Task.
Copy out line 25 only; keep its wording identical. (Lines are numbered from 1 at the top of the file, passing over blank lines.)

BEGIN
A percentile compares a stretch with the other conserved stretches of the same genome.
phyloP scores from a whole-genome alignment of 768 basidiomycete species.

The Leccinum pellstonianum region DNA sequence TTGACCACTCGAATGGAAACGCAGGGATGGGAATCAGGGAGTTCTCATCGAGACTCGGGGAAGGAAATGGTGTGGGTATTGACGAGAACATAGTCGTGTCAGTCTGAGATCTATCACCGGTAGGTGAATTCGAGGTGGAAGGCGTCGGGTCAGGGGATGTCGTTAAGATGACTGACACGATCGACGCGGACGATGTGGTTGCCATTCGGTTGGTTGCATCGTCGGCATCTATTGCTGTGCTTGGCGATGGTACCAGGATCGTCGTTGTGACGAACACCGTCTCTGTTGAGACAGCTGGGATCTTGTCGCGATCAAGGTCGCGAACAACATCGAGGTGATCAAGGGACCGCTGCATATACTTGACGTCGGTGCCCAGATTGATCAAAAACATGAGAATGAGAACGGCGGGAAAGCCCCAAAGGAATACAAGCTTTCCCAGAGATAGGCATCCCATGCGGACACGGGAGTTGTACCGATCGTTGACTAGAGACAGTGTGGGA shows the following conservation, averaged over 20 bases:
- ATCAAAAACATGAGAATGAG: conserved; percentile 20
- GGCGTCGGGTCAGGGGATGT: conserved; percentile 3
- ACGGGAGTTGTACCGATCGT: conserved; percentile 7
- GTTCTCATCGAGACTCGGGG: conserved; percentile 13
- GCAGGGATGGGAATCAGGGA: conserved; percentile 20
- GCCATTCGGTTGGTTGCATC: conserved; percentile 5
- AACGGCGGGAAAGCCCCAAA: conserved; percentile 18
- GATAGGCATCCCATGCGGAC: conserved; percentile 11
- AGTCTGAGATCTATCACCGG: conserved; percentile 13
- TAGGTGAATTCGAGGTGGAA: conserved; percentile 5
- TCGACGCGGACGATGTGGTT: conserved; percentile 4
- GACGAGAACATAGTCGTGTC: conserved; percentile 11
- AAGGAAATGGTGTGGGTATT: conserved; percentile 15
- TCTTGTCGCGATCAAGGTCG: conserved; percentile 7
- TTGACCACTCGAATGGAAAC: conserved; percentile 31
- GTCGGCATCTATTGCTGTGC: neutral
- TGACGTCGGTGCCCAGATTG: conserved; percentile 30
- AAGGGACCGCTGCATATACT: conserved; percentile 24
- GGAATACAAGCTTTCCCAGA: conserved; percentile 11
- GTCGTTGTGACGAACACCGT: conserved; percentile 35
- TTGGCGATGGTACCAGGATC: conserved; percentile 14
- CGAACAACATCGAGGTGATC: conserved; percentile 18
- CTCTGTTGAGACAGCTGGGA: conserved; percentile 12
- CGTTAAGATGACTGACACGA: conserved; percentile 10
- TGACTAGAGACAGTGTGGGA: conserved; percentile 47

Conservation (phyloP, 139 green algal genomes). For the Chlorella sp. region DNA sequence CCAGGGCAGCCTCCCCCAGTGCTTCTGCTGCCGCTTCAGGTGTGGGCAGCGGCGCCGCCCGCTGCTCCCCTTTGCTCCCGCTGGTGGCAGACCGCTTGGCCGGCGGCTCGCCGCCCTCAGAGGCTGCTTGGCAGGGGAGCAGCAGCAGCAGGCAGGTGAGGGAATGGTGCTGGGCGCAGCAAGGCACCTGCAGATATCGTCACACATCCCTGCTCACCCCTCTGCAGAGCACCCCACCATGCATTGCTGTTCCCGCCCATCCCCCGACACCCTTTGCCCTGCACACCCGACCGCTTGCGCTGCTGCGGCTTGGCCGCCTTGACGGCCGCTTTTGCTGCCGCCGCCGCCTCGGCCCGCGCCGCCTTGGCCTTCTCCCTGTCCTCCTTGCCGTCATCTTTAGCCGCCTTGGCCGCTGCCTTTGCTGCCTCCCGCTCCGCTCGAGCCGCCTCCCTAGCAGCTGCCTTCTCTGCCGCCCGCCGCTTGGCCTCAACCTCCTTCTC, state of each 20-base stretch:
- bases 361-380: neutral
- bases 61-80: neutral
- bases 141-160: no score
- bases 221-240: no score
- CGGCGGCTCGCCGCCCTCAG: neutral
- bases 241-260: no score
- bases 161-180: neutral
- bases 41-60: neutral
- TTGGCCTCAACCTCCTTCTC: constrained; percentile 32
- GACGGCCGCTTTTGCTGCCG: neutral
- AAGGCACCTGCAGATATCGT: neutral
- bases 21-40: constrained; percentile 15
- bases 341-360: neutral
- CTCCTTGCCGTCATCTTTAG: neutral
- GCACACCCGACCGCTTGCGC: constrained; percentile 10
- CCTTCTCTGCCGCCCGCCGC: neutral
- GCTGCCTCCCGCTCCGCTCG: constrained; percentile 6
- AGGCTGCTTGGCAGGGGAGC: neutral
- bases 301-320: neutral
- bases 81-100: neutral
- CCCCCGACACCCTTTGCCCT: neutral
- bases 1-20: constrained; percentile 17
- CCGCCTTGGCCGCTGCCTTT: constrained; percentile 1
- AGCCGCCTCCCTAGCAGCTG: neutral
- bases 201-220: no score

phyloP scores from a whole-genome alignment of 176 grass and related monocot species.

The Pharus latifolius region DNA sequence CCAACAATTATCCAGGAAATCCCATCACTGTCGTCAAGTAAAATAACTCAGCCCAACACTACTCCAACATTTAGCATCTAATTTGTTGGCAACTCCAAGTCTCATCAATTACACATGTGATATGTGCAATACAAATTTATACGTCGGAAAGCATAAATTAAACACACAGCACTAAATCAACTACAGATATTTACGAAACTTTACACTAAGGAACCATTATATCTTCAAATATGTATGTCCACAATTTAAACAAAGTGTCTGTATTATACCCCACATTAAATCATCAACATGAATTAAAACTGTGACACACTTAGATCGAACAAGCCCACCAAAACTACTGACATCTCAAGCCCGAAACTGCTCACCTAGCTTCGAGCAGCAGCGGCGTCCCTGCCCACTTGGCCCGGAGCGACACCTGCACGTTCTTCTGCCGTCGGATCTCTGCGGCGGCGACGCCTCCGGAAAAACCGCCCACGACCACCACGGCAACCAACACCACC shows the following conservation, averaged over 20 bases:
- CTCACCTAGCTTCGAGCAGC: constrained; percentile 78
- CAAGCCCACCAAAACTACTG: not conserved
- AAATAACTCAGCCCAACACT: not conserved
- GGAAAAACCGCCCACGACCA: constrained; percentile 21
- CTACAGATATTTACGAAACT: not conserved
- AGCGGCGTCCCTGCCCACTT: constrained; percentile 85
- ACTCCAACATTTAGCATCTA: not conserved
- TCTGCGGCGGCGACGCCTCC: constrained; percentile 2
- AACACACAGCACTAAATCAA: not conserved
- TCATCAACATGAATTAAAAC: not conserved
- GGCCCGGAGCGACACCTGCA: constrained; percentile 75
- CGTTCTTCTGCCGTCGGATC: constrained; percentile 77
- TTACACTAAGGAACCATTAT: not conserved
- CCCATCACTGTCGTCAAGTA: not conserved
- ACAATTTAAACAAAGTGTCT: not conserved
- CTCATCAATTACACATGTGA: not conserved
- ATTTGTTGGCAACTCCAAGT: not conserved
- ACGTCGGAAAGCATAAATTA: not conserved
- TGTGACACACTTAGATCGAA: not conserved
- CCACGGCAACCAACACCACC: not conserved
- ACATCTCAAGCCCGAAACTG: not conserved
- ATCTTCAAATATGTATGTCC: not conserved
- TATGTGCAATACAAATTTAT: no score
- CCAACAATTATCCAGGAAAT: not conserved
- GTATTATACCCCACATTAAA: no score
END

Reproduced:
- CGAACAACATCGAGGTGATC: conserved; percentile 18